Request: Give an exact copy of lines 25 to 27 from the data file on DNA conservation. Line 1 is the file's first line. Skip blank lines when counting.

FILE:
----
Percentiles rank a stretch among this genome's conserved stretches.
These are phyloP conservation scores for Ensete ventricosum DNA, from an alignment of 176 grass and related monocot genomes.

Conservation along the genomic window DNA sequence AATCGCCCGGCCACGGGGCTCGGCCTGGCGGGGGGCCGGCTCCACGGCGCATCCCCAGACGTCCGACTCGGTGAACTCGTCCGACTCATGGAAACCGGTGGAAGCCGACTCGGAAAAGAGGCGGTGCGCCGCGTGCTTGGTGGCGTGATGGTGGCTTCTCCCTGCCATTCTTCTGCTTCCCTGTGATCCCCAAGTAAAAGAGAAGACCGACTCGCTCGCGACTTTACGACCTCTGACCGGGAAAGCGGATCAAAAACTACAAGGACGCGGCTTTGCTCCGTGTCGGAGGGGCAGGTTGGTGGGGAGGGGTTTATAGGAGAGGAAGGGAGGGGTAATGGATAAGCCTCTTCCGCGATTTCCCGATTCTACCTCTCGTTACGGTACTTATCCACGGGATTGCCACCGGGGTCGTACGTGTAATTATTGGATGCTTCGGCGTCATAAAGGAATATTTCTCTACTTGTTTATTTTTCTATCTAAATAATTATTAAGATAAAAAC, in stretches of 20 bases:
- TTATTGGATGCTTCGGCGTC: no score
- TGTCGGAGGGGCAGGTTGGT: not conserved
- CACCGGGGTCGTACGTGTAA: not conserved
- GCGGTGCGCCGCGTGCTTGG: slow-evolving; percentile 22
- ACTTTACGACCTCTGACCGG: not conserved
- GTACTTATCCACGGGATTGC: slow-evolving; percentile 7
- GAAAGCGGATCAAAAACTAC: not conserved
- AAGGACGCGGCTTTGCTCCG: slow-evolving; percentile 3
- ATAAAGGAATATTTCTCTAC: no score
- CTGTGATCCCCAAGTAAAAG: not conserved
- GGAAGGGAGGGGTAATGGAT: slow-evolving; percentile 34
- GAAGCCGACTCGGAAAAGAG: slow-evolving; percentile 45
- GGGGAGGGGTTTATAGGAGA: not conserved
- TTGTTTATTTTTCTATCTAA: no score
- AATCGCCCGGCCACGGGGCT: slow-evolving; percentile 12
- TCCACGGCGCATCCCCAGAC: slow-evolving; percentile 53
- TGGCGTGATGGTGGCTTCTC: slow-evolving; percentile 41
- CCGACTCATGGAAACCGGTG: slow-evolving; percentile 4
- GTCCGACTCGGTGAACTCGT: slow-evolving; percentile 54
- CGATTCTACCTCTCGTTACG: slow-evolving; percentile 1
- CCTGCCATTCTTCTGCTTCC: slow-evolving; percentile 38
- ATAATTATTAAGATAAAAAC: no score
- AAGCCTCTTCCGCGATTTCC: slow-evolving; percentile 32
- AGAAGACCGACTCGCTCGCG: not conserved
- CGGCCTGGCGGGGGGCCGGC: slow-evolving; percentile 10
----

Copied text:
- ATAATTATTAAGATAAAAAC: no score
- AAGCCTCTTCCGCGATTTCC: slow-evolving; percentile 32
- AGAAGACCGACTCGCTCGCG: not conserved